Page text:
Diagnosis of alcohol poisoning is complex, requiring a physical examination, assessment of vital signs, and possibly diagnostic tests. There are a number of issues that interfere with the timely diagnosis of alcohol poisoning, and delays can worsen the consequences.

Reasons for Diagnostic Delays

Alcohol poisoning can appear similar to many life-threatening conditions. For example, hypoglycemia (low blood sugar), a stroke, or a seizure can cause problems with speech and level of consciousness that may be confused with alcohol consumption.

A person experiencing alcohol poisoning may also have other medical issues, such as a head injury or a drug overdose. These other conditions can complicate the symptoms, making it more challenging to recognize alcohol poisoning.

Friends and acquaintances may have a tendency to overlook intoxicated victims, believing that the alcohol will wear off. Severely intoxicated people often smell of alcohol and may experience issues like incontinence, which can be indicators that they are more than drunk.

Underage drinkers, or even adults who are concerned about their reputations, may avoid seeking medication attention for fear of getting into trouble with authorities, parents, or work colleagues. This often delays the diagnosis of alcohol poisoning, worsening the outcome.

Diagnostic Assessment

Accurate diagnosis of alcohol poisoning relies on a clinical examination and diagnostic tests.

Blood pressure, breathing rate, pupil size, and responsiveness are all considered in the assessment.

Blood and urine tests can measure alcohol concentration, providing helpful clues about whether alcohol poisoning is the cause of symptoms. Sometimes, however, alcohol may not be present in blood and urine even when the impact of alcohol poisoning is still quite evident.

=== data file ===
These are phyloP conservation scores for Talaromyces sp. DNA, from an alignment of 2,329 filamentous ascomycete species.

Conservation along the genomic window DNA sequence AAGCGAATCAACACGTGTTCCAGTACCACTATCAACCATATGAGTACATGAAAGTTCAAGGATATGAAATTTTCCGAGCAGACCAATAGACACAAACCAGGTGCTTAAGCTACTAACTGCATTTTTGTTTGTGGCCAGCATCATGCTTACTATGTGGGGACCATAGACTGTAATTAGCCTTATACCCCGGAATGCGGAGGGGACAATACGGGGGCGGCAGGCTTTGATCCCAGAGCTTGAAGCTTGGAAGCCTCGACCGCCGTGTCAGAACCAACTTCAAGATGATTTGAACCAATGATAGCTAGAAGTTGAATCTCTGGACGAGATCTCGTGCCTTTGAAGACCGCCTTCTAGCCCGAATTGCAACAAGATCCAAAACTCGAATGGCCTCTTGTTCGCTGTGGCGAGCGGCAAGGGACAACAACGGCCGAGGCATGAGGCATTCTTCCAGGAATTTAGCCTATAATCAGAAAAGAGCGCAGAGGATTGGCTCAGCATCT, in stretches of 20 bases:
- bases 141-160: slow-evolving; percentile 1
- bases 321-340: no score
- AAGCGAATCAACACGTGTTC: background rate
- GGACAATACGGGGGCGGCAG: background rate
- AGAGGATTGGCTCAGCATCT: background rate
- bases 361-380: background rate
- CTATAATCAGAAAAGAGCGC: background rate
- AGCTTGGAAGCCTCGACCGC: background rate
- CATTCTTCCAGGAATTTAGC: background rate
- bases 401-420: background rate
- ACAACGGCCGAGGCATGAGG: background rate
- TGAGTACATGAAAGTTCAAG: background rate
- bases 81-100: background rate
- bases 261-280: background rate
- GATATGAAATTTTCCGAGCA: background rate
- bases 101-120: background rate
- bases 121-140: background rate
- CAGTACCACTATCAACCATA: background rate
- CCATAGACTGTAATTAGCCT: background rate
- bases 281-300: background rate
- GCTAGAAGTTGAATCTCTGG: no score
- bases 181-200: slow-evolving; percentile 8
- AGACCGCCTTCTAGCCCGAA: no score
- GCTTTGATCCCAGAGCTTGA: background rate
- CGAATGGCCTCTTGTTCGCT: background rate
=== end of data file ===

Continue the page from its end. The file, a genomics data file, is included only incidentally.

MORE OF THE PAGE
In some situations, a medical team may order imaging studies such as a brain computerized tomography (CT) scan to see if there is head trauma or bleeding.

And sometimes, electroencephalography (EEG) is needed to differentiate between alcohol poisoning and a seizure.

Treatment

Once at the hospital, and sometimes on the way to the hospital, a person who is experiencing alcohol poisoning generally receives intravenous (IV) fluids to replace the fluid loss from vomiting and to correct the alcohol-induced fluid and electrolyte disruption in the body.

In some instances, oxygen may be administered by placing a mask on the face. Mechanical ventilation may be necessary for respiratory support if breathing is not self-controlled. Medications to maintain adequate blood pressure may also be needed.

Removal of alcohol and toxins directly via a tube placed in the stomach (a process referred to as stomach pumping) can prevent further absorption of alcohol. Dialysis, a process by which blood is filtered of waste and toxins, may be necessary in severe circumstances.

If seizures are occurring, a short-term anticonvulsant medication can help stop them. Treatment for any injuries, such as head trauma or bone fractures, is often necessary as well.

There are several common myths about treating alcohol poisoning. For example, some people suggest drinking coffee or taking a cold shower. These methods cannot remove excess alcohol from the body and, therefore, cannot reduce the effects of alcohol poisoning.

Consent

Intoxication affects the way consent works in emergency medical situations. Normally, anyone experiencing a medical emergency must give permission to receive professional help. This requires understanding the necessity of treatment, knowing the possible side effects of treatment, and being informed of the consequences of refusing help.

That's a lot of information, particularly if one's ability to think is impaired by alcohol.

Because of alcohol-induced impairment, it is often assumed that someone who is intoxicated would accept help if able to do so. This form of permission is called implied consent.

A Word From Verywell

Alcohol poisoning is a serious matter. It can affect anyone at any age. One of the biggest dangers is the belief that you can tolerate a large amount of alcohol just because you have consumed that amount in the past. Your health can change, the pace of your drinking or the alcohol concentration of a favorite drink may vary, and even your ability to metabolize alcohol can change from one day to another.

The bottom line is that if you suspect alcohol poisoning in yourself or someone else, you should call for medical attention immediately rather than waiting to see if things get better on their own. Moments matter.

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Article Sources